9. Tag multiple items at once
    Want to tag multiple items at once? Select them, make sure the tag selector is visible in the left pane, and drag them onto the tag you want to use. The tag will be applied to all items.
  10. Tag incomplete items to find them back and fix them later
    Sometimes you know an item has incomplete metadata (e.g. missing page numbers or publisher), but you don’t have the time to fix it right away. Make it a habit to tag such items (“needs metadata”) when you see them. Now you can find them and fix them whenever you have some time to kill.
  11. Use a separate folder for files to be ingested
    Someone gives you a bunch of PDFs to read; or you download a paper somewhere without having the metadata handy. Make it a habit to save such files in a subfolder /new/ in your Zotero folder. Then once in a while go through that folder. Do a quick search for the title on your favourite repository, grab the metadata, and then drag the PDF from your filemanager onto the reference in Zotero. Much better than having those loose PDFs scattered all over your hard drive (or in your mailbox!) — and it helps you keep track of your reading history too.
  12. Display a timeline to visualize your bibliography
    Not a feature you’ll use everyday, but a neat one nonetheless: Zotero can display your library, or portions of it, on a timeline. Select a group of references, a tag, or a collection and click ‘Create timeline’ (in the Gear menu). This gives you an overview of the items in time. Now you have to ask yourself: is the recency bias due to your reading habits or is it really true that most of the research was done in the last twenty years? (Probably a bit of both.)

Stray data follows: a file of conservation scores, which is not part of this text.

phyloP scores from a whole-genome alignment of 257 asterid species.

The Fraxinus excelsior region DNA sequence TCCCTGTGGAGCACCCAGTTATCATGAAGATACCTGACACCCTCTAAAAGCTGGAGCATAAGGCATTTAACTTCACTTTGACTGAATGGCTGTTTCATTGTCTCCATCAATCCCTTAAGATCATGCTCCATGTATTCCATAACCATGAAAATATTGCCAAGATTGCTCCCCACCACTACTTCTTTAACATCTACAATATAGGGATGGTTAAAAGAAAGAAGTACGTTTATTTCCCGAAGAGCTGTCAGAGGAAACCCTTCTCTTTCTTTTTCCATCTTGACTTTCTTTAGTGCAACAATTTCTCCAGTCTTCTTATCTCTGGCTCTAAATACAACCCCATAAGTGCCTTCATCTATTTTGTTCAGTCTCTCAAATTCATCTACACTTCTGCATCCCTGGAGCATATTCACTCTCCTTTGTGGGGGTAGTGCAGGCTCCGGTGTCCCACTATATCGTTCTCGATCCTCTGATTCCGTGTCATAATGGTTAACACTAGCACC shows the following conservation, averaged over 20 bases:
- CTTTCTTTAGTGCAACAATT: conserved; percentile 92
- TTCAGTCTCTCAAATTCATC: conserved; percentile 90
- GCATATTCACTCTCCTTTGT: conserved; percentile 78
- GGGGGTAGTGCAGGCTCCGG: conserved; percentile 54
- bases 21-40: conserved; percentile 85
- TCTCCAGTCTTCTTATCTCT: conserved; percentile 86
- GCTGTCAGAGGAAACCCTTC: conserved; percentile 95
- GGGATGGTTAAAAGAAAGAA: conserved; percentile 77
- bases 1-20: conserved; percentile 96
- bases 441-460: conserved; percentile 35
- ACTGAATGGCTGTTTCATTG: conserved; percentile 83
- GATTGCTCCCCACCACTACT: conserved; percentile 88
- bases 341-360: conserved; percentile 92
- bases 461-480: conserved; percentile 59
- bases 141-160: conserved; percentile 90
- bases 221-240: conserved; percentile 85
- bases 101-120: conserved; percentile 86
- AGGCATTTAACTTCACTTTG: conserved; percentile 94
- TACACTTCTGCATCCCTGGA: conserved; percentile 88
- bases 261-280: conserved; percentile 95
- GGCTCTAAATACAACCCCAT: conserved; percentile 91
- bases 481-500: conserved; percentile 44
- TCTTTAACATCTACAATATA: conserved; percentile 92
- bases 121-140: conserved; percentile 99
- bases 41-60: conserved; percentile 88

Questions or suggestions? Leave a comment.

Zotero, an Endnote alternative

I wasn’t planning to make this a software weblog, but I’ll make an exception for Zotero because I think fellow researchers will find it an interesting tool. Zotero [ˌzɔˈtɛɹoʊ] is a free piece of software that lives in your browser, helping you to ‘collect, manage and cite your research sources’ in all sorts of beautiful ways. It bills itself as The Next-Generation Research Tool, and in this post I’ll try to explain why I think that’s true. The background to this posting is that I made the move from Endnote to Zotero two months ago — and I have never since considered going back.

It all started when I upgraded from Endnote 7 to Endnote X to get Unicode support. Endnote X included Endnote Web, a web-based implementation that looked interesting. I had some difficulty getting the two to work together, and when I finally did, there were drawbacks that made me look out for an alternative. A Google search led me to Zotero, which was a breeze to install. I could simply import my Endnote library and started a testdrive. Within minutes I was totally hooked. The Zotero interface offered everything I had been missing in Endnote and then some. What makes Zotero so good?

Seamless integration with online research

First of all, Zotero answers the needs of researchers in the digital age. The rise of online repositories like JSTOR, ProQuest, SpringerLink, and Google Scholar has caused a shift in our research habits; we spend more time browsing virtual libraries, and less time hanging around in physical ones. Zotero seamlessly integrates with this online experience by automating the wearisome labour of saving references and by offering many ways to manage and enrich the data thus collected. All from within the web browser. Continue reading